Handles, monikers, labels, tags, aliases, call signs, short-fors, or sobriquets—no matter what you call nicknames, there’s no doubting the popularity of people renaming people. Probably no culture ever existed that didn’t apply nicknames to friends and to foes. Certainly, that’s the case in today’s western world.

In books, we have unforgettable character nicknames like Tiny Tim and Scout. In movies, there’s Sundance Kid and the Karate Kid. In sports, there’s The Great One, The GOAT, and The Intimidator. And in politics—well, it’s full of nicknames—The Gipper, The Iron Lady, Slick Willie, Dubya, and on and on…

I grew up in a small town. Pretty much every youth had a nickname. Some of the boys were Girch, Squid, Roach, Sally (because he, for all-the-world, looked like a salamander), Charlie Tuna, and Smerchook. The girls? I remember Casey, Jimmy, Butchie, and one with the rather unflattering nickname of Skinhound.

The police world was another nickfest. I worked with Deano, Jake, Bootsie, Squigmeyer (also shortened to Squiggy), Rosco, Basil, The Wheel, Fast Eddie, Peacher, Speedy, and Percy. Those were male officers. Females were Oscar (nicknamed after a spectacular performance), Ike, Chiclets, Blow (real name Brenda Jobins), and my long-time detective partner Harry. Harry was a large lady, with large hair, and an even larger personality. She was nicknamed “Harry” after the Sasquatch/Bigfoot in the movie Harry and the Hendersons.

As a young cop in Canada’s national police force, the RCMP, I was posted from the academy to an isolated First Nations reserve. I swear they all had nicknames as well as their unpronounceable (to me) Indian or indigenous names. Weedy, Torchy, Lucky, Jam, Ritzie, Pat Squash, Hattie, and The Old Trout. I loved my time with these wonderful folks.

Back to policing. For fourteen years, I served on the Emergency Response Team (ERT or SWAT) that was overtop of regular policing duties. Every ERT member had a nickname, more for functionality than fun. These were call signs, much like the fighter pilot fraternity has. Call signs are fast and efficient ways to remember a name and communicate clearly in the heat of the moment. Call signs are unique and unforgettable. There is no mistaking who’s calling who.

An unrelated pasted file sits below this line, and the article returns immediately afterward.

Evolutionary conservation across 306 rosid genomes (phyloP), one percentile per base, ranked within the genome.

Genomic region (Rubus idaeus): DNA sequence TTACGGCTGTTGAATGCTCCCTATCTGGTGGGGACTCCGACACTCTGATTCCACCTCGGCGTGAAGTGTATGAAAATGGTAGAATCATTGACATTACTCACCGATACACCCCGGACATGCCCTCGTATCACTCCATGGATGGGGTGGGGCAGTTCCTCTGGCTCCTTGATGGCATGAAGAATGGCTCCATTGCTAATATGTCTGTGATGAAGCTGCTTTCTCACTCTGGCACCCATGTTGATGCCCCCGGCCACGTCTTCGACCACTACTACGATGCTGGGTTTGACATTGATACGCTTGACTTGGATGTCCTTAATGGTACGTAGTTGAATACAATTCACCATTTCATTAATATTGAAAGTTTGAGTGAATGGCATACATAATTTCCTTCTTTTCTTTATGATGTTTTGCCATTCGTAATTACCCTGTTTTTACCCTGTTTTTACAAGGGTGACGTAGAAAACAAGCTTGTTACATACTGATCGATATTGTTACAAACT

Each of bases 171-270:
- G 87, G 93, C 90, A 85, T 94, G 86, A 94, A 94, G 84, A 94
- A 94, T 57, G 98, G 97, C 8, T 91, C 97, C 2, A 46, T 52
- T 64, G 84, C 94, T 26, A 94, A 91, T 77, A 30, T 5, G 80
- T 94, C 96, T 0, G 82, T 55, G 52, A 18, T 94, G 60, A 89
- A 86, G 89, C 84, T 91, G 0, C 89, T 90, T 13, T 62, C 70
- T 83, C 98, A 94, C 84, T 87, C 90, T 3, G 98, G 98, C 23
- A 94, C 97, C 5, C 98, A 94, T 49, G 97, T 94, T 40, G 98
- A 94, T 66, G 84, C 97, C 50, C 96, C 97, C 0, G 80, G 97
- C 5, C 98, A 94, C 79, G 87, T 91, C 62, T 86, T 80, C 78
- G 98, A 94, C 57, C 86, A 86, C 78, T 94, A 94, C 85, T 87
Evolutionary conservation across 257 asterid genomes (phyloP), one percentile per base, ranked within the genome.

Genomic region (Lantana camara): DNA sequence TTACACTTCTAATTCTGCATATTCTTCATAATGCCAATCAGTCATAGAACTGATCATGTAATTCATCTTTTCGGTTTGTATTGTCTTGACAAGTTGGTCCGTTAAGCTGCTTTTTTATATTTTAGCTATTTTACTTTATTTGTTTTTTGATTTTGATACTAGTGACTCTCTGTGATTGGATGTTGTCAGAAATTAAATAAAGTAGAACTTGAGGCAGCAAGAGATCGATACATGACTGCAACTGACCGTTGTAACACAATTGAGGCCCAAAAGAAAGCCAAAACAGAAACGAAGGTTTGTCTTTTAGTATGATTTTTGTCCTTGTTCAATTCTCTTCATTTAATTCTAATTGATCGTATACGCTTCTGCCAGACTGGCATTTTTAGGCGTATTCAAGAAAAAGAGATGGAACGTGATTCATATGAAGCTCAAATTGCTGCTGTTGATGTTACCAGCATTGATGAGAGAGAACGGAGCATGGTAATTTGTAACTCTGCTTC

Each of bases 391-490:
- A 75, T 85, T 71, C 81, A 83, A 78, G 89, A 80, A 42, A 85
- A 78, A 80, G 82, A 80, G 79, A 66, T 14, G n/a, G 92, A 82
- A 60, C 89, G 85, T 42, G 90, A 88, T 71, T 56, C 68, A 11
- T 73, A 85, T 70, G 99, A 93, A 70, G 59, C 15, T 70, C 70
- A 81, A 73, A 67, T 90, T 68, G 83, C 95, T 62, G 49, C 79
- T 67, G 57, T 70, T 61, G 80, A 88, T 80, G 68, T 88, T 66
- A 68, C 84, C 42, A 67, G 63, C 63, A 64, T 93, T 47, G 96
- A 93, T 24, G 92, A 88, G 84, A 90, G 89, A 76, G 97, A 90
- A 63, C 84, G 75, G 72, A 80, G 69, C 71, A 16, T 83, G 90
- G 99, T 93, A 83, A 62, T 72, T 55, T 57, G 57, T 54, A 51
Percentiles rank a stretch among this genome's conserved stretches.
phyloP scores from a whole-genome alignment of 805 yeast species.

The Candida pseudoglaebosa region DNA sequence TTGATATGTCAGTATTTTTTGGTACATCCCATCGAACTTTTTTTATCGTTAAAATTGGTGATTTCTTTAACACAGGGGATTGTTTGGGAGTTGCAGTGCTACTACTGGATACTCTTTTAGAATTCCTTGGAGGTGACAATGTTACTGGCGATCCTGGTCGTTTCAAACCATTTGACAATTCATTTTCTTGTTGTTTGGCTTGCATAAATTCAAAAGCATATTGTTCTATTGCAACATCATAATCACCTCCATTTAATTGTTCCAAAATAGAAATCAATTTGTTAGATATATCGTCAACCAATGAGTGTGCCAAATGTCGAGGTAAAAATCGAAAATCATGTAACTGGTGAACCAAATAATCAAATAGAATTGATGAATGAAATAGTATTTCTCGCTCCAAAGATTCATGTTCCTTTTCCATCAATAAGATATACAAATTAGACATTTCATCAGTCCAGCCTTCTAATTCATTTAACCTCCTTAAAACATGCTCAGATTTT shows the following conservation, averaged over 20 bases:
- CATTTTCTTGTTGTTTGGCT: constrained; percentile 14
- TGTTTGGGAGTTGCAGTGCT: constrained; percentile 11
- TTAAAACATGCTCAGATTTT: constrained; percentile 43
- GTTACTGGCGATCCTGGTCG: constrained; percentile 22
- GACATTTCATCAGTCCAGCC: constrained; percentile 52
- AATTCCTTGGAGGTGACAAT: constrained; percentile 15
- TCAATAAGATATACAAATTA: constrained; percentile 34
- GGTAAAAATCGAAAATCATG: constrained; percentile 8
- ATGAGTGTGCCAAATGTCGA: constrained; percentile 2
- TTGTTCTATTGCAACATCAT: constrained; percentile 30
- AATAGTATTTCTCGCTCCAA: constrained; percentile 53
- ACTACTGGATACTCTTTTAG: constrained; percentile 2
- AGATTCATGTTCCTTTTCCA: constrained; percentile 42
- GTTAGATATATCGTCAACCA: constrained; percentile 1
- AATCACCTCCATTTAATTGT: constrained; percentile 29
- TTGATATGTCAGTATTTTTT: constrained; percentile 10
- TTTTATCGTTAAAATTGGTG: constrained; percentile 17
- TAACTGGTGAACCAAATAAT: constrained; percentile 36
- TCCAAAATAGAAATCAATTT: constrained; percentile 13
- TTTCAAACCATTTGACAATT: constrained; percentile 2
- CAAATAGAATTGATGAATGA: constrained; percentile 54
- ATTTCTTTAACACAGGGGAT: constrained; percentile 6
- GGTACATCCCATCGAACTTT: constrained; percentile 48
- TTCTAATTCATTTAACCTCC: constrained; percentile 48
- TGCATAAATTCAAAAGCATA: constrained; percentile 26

Our ERT call signs were Mother, Sonny, Jimbo, Tubbs, Bude, Deet, Cro, and our leader—Boss Hogg. Me? My call sign was Alfred. I got it from that chameleon-like character on every cover of Mad Magazine—Alfred E. Neuman. (There’s a story behind this.) And Cro, by the way, looked like Cro-Magnon Man. Cro’s brow protruded so far and his nose was so flat that he couldn’t wear sunglasses.

Call signs are earned, usually from some outstanding event. They’re peer-given and not chosen by the bearer. You never give yourself a call sign. If you do, it’ll be replaced with one you really don’t like.

A month or so ago, I wrote a Kill Zone post titled Topping Top Gun Maverick. If you’ve seen the show, you’ll remember the call signs. Maverik, for Tom Cruise which carried over from the first Top Gun released in 1984. Goose, who was Maverick’s navigator and was killed in an aerial bailout. Rooster, who is Goose’s son and now Maverick’s protégé. Iceman, played by Val Kilmer. Hammer, who is trying to fire Maverick. Cyclone, who is also trying to fire Maverick. Warlock, who keeps emotions in line. And the rest of the cast—Hangman, Phoenix, Bob, Coyote, and Fan Boy.

I went down a rabbit hole and found these real fighter pilot call signs. In alphabetical order, here are the real deals and where the call signs come from:

Agony — Last name Payne

ALF — Annoying Little F**k

Alphabet — Pilot’s real name was Varsonofy Krestodovdvizhensky

Apollo — Last name Creed

Bambi — Pilot hit a pregnant deer on the runway with his nosegear in takeoff

Beagle — Pilot kept bouncing around on training landings

Berlin — Pilot turned wrong way on taxi strip and ran into a wall

Blaze — Caught himself on fire in the mess kitchen

Burbank — Pilot self-named as Hollywood and was peer-renamed

Caveman — Incredible tolerance to cold weather in survival training

Coma — Very slow talking pilot with Southern drawl

Captain — Pilot’s real name was James Kirk

Chocks — F-16 driver who began taxying before wheel chocks were removed

COOTS — Constantly Over-emphasizes Own Tactical Significance

Cypher — Broke through radio silence on a training flight, alerting the enemy

Dice — Pilot who took unnecessary chances

Dingle — Last name Berry

Duck — Pilot who took awhile learning evasive maneuvering (Sitting Duck)

Elvis — Hard to find guy, many reported sightings, but nothing concrete

Exxon — Pilot hurried through preflight checklist and missed his refueling

Fan Song — Pilot with big ears like a Fan Song fire-tracking radar antenna

Flowmax — Could never make it through a flight without using urinary relief tube

Gear Down — Forgot something on landing

Ghost — Last name Casper

Glory — Last name Hole

Gucci — Pilot who got 9-G drunk and vomited in a woman’s Gucci purse

Grumpy — Short pilot who was not a morning person

Hannibal — As in Lecter, and his smell of cauterized human flesh